After publication of this list more Christian property has been targeted.

The Anti-Coup Alliance stated on August 16 that in this video (Preview), a Coptic bishop (Bishop Makarios of Minya), complains that the government and police refused to guard the churches or help put down the fire which could have easily been contained. He also says the attacks were orchestrated, simultaneous, using same methods, and were carried out in parallel with the Rāba’ah massacre.

But if one listens to the video we hear that the police excused themselves. The bishop did not use the word “refused”.

Emad Aouni explained the carnage in Assiut and says Coptic Orthodox Metropolitan Michael has sternly warned Christians not to clash with Muslim Brothers since that would only result in more bloodshed. “Buildings can be repaired,” he said.

On August 15, General al-Sisi told Pope Tawadros that all church property will be restored by the army on the cost of the army. Dr. Mourad Aly wrote about the Muslim Brotherhood strongly denouncing the aggressions on churches. Dr. Amr Darrag refers to his twitter messages denouncing this.

Egypt is deeply divided, deeply polarized. Violence must end and a political solution is needed whereby all political groups in society should be represented. But that is only possible if all violence is ended and parties are willing to negotiate. General al-Sisi gave President Morsi (Mursī) 48 hours to call for early elections. That was certainly not the desired road to take for the Brothers, but it could possibly have avoided the bloodshed and destruction we see now.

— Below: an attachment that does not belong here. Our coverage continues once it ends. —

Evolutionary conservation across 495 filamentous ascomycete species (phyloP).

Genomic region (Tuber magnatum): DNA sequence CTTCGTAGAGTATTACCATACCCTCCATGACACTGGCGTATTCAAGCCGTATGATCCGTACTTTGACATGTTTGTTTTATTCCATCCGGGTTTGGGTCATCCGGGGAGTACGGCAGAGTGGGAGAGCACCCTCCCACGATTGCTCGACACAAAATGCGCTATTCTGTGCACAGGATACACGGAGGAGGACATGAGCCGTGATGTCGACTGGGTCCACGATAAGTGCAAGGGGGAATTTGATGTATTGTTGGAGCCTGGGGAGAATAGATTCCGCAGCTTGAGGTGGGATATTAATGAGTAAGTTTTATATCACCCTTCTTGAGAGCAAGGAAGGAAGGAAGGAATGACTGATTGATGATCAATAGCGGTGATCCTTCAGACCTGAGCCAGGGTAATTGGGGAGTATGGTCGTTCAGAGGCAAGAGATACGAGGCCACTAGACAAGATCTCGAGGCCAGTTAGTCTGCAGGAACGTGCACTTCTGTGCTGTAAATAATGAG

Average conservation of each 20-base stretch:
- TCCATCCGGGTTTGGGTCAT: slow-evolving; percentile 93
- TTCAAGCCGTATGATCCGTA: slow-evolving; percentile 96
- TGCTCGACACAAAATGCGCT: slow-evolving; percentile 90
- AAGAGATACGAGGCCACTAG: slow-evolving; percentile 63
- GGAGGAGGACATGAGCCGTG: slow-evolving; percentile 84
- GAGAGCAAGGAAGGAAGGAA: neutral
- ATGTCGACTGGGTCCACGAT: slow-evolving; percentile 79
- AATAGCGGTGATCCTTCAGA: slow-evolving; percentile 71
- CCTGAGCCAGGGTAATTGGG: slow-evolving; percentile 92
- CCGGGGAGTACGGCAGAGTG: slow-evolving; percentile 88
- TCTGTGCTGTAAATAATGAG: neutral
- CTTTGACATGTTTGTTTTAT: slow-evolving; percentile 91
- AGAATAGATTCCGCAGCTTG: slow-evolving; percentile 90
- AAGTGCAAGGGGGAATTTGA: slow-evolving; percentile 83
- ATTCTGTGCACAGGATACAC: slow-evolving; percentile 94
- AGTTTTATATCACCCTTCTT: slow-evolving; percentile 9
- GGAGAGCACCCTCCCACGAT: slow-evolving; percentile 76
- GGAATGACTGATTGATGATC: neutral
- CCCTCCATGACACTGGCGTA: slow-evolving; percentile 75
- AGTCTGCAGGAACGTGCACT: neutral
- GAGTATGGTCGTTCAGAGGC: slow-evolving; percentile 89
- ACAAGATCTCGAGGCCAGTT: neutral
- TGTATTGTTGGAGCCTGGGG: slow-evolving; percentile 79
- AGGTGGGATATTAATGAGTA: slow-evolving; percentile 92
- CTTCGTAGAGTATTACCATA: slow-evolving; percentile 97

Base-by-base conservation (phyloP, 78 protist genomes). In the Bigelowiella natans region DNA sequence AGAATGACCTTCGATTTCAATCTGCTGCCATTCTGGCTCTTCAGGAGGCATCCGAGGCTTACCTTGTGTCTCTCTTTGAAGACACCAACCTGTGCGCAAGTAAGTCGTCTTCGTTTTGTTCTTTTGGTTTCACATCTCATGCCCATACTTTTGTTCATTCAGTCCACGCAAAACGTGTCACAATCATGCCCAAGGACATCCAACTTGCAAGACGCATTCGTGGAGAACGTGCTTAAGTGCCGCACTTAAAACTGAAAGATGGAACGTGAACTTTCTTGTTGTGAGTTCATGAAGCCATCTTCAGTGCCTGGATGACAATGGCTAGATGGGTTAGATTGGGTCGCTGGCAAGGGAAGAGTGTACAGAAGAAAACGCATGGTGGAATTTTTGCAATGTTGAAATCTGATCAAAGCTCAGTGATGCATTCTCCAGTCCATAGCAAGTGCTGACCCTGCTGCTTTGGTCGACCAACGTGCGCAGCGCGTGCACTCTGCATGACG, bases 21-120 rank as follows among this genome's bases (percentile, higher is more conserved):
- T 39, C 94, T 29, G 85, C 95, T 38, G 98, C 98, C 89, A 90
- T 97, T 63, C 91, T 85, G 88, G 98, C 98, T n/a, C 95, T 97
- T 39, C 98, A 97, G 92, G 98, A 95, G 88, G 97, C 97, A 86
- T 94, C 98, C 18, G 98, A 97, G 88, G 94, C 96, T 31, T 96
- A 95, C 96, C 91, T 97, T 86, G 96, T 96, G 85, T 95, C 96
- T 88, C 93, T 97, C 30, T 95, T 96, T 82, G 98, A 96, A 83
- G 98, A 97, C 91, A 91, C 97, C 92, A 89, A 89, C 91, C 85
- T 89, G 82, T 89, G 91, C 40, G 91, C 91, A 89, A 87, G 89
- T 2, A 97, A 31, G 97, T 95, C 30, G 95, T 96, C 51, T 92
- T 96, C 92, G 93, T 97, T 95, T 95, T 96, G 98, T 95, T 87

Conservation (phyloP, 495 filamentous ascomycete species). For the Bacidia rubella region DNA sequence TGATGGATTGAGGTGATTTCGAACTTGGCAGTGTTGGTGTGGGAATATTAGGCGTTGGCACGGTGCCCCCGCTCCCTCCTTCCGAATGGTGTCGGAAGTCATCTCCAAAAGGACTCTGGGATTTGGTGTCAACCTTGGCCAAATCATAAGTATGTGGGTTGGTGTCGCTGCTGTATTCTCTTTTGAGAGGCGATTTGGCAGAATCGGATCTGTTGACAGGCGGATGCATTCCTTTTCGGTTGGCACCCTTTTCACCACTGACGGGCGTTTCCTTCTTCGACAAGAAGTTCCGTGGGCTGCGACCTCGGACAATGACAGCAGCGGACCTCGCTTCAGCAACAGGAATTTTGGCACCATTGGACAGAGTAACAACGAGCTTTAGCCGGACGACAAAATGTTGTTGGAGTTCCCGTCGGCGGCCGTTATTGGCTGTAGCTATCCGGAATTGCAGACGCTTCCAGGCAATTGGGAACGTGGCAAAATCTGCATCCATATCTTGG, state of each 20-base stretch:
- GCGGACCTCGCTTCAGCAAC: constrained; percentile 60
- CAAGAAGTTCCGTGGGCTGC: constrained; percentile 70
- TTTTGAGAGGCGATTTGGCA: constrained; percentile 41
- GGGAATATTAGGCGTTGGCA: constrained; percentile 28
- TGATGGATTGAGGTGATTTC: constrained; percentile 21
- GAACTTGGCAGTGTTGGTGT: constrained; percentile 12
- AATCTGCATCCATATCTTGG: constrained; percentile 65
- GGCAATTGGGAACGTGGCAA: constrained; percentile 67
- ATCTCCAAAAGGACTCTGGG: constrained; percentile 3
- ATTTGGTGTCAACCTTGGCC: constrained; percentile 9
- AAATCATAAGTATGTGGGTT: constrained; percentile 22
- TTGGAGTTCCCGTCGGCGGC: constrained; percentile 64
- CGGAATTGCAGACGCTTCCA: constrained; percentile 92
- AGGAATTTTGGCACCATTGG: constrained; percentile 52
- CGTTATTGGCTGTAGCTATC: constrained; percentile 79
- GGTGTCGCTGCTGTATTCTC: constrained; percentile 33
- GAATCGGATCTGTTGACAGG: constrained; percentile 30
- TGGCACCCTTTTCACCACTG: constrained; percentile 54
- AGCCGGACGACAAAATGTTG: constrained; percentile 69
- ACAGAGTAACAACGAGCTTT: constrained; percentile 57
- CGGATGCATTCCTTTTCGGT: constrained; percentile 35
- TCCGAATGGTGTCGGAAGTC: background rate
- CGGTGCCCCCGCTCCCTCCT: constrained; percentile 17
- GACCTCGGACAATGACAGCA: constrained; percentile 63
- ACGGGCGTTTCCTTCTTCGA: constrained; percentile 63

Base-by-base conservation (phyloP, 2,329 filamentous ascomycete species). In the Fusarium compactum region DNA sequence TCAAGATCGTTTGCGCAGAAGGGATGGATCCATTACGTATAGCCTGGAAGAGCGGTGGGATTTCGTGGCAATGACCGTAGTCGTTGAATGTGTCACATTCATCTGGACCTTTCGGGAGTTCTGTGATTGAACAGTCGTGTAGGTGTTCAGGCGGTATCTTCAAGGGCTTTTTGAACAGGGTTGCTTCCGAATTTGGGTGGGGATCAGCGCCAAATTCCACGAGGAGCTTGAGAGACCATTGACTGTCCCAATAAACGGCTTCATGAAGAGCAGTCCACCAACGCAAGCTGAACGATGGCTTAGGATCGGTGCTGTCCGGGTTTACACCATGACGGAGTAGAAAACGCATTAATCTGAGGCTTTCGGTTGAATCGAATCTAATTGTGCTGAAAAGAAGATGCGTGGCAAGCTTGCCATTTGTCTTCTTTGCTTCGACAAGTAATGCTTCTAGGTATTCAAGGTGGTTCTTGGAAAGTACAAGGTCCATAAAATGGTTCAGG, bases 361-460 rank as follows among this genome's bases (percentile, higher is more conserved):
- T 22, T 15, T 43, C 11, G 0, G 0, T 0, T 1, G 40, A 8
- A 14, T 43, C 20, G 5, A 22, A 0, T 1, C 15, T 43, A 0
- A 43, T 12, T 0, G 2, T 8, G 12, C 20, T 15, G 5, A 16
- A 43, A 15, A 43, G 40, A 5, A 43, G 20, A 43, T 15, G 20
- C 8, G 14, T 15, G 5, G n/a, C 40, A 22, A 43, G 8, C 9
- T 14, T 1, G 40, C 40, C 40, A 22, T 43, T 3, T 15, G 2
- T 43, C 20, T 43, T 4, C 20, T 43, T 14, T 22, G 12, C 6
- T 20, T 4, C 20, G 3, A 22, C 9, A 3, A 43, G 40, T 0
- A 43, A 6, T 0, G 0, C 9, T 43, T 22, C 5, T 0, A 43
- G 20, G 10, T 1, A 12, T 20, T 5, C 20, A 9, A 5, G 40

President Morsi earlier called for dialogue, but his opponents declined for various reasons. The interim government invited the Muslim Brotherhood to participate in the roadmap towards a new Egypt, but the Brotherhood declined. An Egyptian diplomat told AWR that prominent Islamic figures as Muhammad Salim al-Awa and Salafī leader, Shaykh Mohammed Hassan made proposals that were rejected by the Muslim Brotherhood. He also said that Muhammad el-Baradei asked Americans, Europeans, Turks, and Qataris to use their influence to bring the Muslim Brothers to the table. Also this effort failed.

Emad Aouni believes the Muslim Brothers have committed political suicide after the nationwide violence following police and army breaking up their demonstrations. Whether that is true or not would remain to be seen in elections. He also says a new law is in preparation that would forbid political parties with a religious basis. If that would indeed be carried out it would only further deepen the rift between Islamists and non-Islamists.

Media have often played very partisan roles. The focus of Al Jazeera station was primarily on the events around Rābaʽah. CNN strongly criticized the Egyptian authorities for a return to what they, and many other observers, believe to be military rule, which was not appreciated by the Egyptian diplomat AWR spoke with.

Opponents to dialogue with the Muslim Brothers call them terrorists and thus advocate driving them underground. Such language is counterproductive. Muslim Brothers publicly advocate non-violent change. On a grassroots level, however, intense violence is rampant, whereby it is for the wider public unclear whether this was carried out by thugs or Islamists or a mix of both. The Muslim Brotherhood has between 500,000 and 1 million members, many engaged in peaceful activism, while others are involved in violence. It is important to distinguish between these different members and not throw political activists and militant activists in one basket.

Cornelis Hulsman

Arab-West Report

August 16, 2013